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The design and performance of a civil marine reactor with regard to the thermal performance of the fuel

James, Kris (2017) The design and performance of a civil marine reactor with regard to the thermal performance of the fuel. PhD thesis, University of Sheffield.

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Kris James - PhD Thesis.pdf
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There is a concerted world wide effort to limit greenhouse gases into the atmosphere. Civil shipping accounts for a 3 % proportion of greenhouse gas emissions and to combat this problem, nuclear power is proposed as an alternative energy source. This thesis set out to evaluate the use of a civil marine nuclear reactor for commercial shipping purposes. A review was carried out to determine past uses of civil marine nuclear reactors to assist specification of the criteria for a civil ship reactor e.g. reactor type, operating conditions. The refuelling period of such ships was understood as an issue for commercial success and so having fuel in the reactor for periods of 15 years was determined to be a key goal, as well as keeping the fissile enrichment of the fuel low. Computational simulation of the thermo-mechanical performance on fuel rods under expected operating conditions for a civil marine reactor were conducted. Higher thermal efficiency in the fuel rods was determined to be key in achieving long refuelling periods. Fabrication of simulant fuel cermets was undertaken with spark plasma sintering to produce simulant cermet fuel pellets with improved thermal conductivity and was evaluated to be an efficient cermet production route. This was achieved with YSZ as a simulant for UO2 fuel, with metallic Mo and W to produce stable cermets at varying metallic loading. The thermal conductivity values were found to increase by a factor of 2-3 with up to 30 % metallic loading. The final aspect of this thesis focused on finite element simulation, studying the shape of metallic loading inside a cermet to determine a suitable layout to provide the greatest thermal transfer with several candidate geometries determined to be appropriately suitable.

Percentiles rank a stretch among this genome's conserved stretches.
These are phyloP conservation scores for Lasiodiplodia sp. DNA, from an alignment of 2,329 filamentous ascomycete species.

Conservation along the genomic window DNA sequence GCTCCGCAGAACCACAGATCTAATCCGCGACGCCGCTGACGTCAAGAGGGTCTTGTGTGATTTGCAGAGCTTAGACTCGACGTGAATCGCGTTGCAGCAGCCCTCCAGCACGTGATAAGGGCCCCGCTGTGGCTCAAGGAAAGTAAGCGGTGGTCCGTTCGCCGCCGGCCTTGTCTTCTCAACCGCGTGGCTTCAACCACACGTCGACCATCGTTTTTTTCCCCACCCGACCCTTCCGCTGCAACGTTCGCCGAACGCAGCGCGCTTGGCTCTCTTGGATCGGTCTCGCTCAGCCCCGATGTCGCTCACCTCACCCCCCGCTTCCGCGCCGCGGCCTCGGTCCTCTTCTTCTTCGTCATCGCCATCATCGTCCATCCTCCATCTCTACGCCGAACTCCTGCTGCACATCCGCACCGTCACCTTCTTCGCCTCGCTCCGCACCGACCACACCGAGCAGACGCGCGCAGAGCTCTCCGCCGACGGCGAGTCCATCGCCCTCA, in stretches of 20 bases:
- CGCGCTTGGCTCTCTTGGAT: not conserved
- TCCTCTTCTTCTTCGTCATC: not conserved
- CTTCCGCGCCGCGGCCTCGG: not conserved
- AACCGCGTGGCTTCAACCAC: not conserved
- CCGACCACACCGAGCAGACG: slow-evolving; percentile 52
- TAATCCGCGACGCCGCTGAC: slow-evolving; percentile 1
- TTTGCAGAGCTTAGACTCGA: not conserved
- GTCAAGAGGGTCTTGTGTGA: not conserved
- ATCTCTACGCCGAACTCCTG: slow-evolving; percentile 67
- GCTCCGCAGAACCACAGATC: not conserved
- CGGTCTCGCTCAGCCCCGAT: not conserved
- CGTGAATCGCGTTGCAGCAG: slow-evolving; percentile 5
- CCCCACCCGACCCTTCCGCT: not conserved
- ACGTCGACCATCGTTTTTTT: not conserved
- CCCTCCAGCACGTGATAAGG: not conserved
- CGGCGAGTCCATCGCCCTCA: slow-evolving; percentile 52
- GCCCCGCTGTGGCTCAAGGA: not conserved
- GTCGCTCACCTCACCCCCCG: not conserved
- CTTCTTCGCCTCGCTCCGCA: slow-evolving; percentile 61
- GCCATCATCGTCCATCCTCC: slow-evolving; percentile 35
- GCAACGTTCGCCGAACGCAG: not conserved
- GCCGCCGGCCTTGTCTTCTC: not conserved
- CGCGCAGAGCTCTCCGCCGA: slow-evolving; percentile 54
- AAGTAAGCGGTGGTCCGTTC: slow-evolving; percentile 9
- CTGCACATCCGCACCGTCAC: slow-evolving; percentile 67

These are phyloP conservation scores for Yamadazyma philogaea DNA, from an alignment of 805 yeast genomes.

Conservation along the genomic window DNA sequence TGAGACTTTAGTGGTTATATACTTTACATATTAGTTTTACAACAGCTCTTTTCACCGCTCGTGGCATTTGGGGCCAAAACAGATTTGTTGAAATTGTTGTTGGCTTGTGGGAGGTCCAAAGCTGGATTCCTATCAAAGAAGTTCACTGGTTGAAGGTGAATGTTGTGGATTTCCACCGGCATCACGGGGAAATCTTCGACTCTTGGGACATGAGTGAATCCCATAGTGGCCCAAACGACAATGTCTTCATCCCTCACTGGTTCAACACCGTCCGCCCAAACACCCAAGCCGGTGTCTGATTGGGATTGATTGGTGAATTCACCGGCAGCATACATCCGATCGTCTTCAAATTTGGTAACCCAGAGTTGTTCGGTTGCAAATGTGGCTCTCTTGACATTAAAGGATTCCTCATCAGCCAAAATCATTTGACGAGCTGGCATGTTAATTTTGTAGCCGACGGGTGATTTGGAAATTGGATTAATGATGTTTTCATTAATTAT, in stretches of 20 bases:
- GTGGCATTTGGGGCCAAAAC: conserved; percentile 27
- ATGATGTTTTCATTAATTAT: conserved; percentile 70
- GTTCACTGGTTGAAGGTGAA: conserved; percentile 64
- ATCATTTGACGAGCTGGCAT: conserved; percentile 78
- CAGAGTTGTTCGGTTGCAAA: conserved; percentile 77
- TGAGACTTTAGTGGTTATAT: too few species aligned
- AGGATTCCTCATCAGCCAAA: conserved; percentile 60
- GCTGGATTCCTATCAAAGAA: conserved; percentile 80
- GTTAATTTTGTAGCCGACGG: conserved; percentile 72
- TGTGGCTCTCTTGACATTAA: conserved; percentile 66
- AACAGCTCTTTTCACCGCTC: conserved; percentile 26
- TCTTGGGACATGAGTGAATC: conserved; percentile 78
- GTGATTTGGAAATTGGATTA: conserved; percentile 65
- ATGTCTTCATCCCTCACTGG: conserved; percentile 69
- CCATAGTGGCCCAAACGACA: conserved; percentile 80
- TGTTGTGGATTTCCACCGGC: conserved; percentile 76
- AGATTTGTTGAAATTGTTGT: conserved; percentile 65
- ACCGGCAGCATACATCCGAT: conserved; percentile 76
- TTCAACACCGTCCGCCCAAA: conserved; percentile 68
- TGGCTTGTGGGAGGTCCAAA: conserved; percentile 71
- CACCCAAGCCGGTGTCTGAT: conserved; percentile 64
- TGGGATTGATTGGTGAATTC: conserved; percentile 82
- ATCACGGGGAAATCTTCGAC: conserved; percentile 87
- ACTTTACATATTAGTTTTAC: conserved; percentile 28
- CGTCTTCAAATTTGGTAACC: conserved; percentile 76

Item Type: Thesis (PhD)
Academic Units: The University of Sheffield > Faculty of Engineering (Sheffield) > Materials Science and Engineering (Sheffield)
Depositing User: Mr Kris James
Date Deposited: 06 Sep 2017 11:10
Last Modified: 06 Sep 2017 11:10
URI: http://etheses.whiterose.ac.uk/id/eprint/18067

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